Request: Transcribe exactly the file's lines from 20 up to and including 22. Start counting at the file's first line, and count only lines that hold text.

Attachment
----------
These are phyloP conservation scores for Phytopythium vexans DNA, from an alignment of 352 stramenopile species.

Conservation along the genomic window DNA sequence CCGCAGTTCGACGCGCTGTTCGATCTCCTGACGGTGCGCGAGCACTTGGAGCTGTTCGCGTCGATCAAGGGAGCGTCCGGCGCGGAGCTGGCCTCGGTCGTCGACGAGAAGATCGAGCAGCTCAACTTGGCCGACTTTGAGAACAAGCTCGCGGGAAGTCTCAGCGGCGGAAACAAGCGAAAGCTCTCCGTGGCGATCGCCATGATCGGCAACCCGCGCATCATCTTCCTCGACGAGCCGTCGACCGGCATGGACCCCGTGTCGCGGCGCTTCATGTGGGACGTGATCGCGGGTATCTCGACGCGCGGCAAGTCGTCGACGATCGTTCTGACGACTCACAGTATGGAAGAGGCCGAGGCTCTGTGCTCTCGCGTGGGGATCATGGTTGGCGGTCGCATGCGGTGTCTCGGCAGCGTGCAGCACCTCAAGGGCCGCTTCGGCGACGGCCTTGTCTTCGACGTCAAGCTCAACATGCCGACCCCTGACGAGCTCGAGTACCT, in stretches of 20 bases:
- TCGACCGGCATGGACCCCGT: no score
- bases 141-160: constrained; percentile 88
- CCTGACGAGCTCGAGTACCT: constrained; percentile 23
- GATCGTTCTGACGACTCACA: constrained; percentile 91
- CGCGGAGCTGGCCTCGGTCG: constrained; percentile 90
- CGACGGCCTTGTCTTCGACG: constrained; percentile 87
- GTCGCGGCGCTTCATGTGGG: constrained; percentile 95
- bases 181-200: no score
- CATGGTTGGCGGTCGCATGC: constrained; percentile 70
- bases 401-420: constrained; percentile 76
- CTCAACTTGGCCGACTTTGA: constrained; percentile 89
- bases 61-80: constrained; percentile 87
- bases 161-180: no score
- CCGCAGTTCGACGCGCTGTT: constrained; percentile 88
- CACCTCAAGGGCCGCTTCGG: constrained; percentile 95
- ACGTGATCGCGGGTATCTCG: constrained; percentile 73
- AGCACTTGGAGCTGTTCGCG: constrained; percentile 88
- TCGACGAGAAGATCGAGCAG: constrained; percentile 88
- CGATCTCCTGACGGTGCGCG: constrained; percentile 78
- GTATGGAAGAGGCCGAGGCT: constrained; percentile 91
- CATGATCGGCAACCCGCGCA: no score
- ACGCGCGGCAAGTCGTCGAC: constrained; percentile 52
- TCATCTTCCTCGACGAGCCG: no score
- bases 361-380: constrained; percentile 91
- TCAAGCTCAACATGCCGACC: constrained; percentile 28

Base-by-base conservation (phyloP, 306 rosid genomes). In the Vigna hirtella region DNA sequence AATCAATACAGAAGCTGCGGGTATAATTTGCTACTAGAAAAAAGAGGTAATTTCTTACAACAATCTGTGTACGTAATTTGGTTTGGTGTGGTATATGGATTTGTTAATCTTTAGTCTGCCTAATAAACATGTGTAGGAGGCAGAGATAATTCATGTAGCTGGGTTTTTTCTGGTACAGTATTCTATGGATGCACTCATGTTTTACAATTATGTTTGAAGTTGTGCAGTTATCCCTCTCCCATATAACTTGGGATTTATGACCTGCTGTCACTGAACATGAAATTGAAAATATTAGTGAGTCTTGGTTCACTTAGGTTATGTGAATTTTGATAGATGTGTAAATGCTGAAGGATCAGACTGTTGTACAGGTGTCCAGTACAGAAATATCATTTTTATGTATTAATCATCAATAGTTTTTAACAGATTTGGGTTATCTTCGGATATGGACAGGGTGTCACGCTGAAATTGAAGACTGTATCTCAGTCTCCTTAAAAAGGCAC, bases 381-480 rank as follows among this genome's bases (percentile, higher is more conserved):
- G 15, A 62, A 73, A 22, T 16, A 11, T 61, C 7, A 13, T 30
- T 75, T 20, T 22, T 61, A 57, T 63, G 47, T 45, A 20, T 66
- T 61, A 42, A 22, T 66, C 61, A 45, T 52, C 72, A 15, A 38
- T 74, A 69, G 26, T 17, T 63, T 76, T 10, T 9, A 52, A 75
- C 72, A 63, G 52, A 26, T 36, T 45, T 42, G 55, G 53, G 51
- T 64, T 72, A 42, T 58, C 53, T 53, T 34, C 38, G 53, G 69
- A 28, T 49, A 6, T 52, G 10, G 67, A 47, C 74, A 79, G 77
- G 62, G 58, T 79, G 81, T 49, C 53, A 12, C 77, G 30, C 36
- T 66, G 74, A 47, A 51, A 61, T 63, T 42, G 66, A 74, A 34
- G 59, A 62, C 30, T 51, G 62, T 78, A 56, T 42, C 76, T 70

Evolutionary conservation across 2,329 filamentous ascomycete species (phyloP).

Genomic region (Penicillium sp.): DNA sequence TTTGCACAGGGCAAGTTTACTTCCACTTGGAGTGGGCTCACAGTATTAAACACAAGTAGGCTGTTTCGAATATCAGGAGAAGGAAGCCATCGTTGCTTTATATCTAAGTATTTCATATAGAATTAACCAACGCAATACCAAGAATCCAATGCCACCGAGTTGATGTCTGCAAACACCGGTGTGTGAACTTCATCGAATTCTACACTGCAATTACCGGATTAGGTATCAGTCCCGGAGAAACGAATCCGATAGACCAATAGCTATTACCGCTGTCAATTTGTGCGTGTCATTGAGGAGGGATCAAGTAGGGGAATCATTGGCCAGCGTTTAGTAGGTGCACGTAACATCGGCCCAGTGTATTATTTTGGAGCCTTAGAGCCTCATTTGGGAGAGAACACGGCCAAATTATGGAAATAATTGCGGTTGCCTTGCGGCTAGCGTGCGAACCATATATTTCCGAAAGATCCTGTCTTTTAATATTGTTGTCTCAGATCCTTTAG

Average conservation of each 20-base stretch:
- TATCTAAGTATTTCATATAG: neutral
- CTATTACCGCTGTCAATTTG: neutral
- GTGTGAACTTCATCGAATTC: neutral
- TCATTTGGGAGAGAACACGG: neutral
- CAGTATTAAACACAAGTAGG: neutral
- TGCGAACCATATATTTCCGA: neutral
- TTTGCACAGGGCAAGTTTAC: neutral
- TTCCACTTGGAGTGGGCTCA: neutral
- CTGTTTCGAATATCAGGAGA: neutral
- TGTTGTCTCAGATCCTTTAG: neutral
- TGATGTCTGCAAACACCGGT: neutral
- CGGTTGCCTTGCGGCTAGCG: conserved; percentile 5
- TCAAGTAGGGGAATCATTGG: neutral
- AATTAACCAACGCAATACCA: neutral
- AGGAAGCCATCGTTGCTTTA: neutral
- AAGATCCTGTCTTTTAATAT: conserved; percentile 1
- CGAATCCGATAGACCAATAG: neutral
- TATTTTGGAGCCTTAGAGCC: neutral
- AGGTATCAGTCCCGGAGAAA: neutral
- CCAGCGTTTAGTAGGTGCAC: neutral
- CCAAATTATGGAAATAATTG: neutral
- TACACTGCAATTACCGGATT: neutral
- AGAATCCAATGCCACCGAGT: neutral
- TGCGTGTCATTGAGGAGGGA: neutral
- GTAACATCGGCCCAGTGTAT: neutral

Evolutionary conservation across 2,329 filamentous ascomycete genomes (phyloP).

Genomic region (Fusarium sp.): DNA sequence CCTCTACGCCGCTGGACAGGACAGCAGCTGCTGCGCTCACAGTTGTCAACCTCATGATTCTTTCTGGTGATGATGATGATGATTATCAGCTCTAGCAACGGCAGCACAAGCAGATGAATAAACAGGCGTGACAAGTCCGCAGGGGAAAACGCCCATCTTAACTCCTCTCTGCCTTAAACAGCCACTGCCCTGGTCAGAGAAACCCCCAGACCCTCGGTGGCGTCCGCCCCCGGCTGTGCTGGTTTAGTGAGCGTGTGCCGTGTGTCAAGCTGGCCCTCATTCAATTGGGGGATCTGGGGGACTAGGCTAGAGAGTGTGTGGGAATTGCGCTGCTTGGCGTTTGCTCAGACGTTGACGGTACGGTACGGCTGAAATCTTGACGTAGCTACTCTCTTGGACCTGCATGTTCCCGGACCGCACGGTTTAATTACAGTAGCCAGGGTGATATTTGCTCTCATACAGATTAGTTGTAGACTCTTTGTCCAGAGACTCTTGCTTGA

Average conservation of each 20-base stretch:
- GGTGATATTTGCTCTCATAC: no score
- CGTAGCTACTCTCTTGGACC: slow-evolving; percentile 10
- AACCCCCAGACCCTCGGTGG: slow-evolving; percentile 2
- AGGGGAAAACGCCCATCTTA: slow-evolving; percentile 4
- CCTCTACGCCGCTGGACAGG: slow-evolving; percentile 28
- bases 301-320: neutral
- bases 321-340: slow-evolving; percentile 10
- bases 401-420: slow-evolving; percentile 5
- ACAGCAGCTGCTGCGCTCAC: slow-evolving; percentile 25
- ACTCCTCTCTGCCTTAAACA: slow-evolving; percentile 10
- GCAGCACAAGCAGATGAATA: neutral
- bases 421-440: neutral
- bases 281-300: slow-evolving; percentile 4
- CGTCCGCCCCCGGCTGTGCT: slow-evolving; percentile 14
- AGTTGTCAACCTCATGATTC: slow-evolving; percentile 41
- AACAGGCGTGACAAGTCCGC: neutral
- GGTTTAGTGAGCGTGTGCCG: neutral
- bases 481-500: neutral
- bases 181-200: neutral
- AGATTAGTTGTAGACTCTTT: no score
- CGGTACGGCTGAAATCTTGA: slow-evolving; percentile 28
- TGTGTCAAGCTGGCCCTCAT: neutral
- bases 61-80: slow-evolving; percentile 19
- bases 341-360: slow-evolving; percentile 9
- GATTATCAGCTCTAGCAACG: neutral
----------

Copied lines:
- TCGACGAGAAGATCGAGCAG: constrained; percentile 88
- CGATCTCCTGACGGTGCGCG: constrained; percentile 78
- GTATGGAAGAGGCCGAGGCT: constrained; percentile 91